Are you feeling drained and weighted down with the struggles of balancing your work, home life, and care for an aging parent or relative? Well, you aren’t alone.
More than one million older people in the United States are living in a multigenerational household. Which means that there are at least a million people who are in the same position as you, struggling to find a balance and keeping a positive attitude. A caregiver can be defined as someone who gives assistance to another person who is no longer able to perform the critical tasks of personal or household care necessary for everyday survival.
When making the decision whether or not to provide care, consider your readiness and that of your family’s, to take on this role. Evaluate both the positive and negative aspects.
Taking on the role of caregiver may mean having to make changes in your social life, work schedules, stretching time and money, chronic fatigue, uncertainty of what the future holds, extra strain on you, your family, and those you come into contact. Your family’s lifestyle and your own, will change. It may mean less time to spend with your spouse or children, revised work and home schedules, increased emotional and physical stress which could result in a weight gain or loss, depression, chronic colds or fatigue, tardiness to family, work, or social related engagements. Taking on the role of caregiver is not an easy one. Adjustments, time, and understanding are a must.
Despite the number of changes and adjustments, the benefits can be numerous to the caregiver. Caregivers cite the following benefits they reap from caregiving:
- Enhanced sense of self-worth.
- Improved relations with the care recipient.
- Assistance from the care recipient.
- Reassurance that the care receiver is getting optimal care.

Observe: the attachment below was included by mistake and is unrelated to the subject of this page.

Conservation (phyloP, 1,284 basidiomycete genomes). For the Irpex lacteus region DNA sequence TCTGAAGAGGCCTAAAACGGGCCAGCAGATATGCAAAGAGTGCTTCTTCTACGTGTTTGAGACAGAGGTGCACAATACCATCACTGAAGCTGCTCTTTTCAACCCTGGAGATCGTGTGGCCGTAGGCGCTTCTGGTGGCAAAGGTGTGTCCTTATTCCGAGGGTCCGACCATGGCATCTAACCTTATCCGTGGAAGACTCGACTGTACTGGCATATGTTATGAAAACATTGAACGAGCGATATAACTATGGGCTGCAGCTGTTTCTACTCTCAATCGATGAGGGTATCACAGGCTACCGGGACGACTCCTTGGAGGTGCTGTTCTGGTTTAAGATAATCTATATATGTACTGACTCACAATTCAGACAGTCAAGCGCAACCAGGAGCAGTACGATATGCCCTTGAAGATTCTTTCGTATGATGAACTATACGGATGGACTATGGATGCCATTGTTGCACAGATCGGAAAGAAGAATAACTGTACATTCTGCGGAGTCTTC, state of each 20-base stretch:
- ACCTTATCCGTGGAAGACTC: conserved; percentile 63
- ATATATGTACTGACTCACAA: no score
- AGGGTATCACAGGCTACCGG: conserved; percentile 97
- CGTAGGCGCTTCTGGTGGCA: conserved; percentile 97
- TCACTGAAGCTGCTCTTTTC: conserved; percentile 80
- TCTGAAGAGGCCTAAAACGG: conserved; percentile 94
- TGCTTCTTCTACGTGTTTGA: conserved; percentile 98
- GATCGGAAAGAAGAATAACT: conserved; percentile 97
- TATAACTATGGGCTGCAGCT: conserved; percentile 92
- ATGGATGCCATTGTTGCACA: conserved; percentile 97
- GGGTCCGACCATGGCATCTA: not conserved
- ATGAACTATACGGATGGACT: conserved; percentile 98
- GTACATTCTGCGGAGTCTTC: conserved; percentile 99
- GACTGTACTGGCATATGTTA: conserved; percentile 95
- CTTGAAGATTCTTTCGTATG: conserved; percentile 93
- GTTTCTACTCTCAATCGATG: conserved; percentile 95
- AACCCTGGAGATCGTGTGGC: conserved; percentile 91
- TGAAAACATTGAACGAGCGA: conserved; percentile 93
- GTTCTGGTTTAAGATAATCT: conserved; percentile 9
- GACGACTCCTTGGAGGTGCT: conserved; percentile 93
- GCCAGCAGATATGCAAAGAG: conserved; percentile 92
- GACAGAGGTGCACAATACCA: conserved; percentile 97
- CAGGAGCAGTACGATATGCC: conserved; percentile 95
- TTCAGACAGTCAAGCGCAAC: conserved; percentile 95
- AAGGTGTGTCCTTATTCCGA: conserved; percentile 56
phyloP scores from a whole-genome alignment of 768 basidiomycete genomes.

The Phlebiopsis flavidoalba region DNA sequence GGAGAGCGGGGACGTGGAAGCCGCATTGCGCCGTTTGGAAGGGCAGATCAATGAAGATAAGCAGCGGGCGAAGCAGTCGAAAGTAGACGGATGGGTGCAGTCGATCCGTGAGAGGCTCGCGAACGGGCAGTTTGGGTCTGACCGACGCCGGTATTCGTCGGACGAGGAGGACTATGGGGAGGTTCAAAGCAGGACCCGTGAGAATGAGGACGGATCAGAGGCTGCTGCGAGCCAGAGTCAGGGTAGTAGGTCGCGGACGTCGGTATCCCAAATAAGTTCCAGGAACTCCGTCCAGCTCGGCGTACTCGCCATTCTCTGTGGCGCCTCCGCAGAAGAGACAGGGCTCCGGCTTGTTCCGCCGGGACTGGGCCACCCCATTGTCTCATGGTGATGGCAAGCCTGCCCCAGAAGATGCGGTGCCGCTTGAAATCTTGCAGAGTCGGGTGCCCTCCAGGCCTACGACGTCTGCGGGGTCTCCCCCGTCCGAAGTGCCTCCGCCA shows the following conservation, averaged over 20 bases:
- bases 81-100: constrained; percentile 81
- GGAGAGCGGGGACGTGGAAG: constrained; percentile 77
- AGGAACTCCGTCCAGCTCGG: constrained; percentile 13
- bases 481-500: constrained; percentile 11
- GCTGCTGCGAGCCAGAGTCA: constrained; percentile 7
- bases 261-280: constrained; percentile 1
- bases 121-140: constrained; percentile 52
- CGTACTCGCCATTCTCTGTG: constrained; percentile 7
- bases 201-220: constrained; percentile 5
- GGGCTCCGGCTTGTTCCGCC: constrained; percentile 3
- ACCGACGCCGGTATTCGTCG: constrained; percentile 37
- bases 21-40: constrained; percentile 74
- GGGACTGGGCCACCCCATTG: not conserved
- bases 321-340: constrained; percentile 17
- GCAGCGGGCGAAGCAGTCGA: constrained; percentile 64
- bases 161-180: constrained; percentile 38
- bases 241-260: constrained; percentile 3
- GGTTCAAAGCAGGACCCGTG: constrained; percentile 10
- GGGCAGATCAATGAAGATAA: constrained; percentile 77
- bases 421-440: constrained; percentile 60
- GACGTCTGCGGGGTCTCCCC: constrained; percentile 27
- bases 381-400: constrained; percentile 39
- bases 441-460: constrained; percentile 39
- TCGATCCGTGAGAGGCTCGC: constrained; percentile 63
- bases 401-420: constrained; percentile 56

- Satisfaction of living in accordance with one’s religious and/or ethical beliefs or principles.
- Sense of purpose and meaning.
- Feeling that one has coped successfully with a potentially difficult life situation.
- Satisfaction of repaying the care recipient for what they’ve done for you in the past.
- Enjoyment of spending time together.
- Feeling closer to the recipient as a result of helping.
- Increased patience and endurance.
- More enrichment and enjoyment out of life.
In order to achieve a balance, make a list of the tasks that are involved in caring for the person. Ask yourself which of those tasks you can complete. Which ones can be completed by other family members or friends? Are there needs that can be met by utilizing services in the community? What resources are available to you?
Enlist the support of your family and friends: most are willing to help. Don’t reject their offers of assistance because you think the caregiving responsibility is your concern. Equally as important, don’t be afraid to ask for help. There are willing hearts and hands ready to assist you in this role–let them.
To answer the questions pertaining to resources, call your community chamber of commerce or other social service agency to receive a booklet of available resources in the community. Check the yellow pages for a listing of specific senior services. The stress related to the caregiving role depends on many things:
- The care recipient’s level of physical, cognitive, and social impairment.
- The quality of the relationship between the caregiver and the receiver.
- The caregiver’s gender and marital status.
- The types of care being given.
- The lack of satisfactory assistance given by family and friends with caregiving.
- The extent to which the caregiver’s personal and social life are disrupted by the demands of caregiving.
Don’t let the potential for stress take over. Share responsibilities. Share family problems with friends, and/or professionals. They can be a great resource. Asking relatives, friends, or professionals for help is not a sign of weakness, but one of courage–courage to do what is best for your family. Put yourself in their shoes. If they were in your situation, would you want to offer your assistance wherever it was needed?
One of the most difficult decisions a caregiver may have to make is “Can I provide quality care for my loved one or does he or she need a trained staff and a better equipped facility?” When making the decision keep in mind that it is a very emotional time for all involved. It may be helpful to bring in a third party–someone who remains neutral and looks at it from outside the situation, giving a different perspective.
Caregiving is a very demanding role that takes much time and dedication. Remember if you decide to take on the role, take time out for yourself. You are important.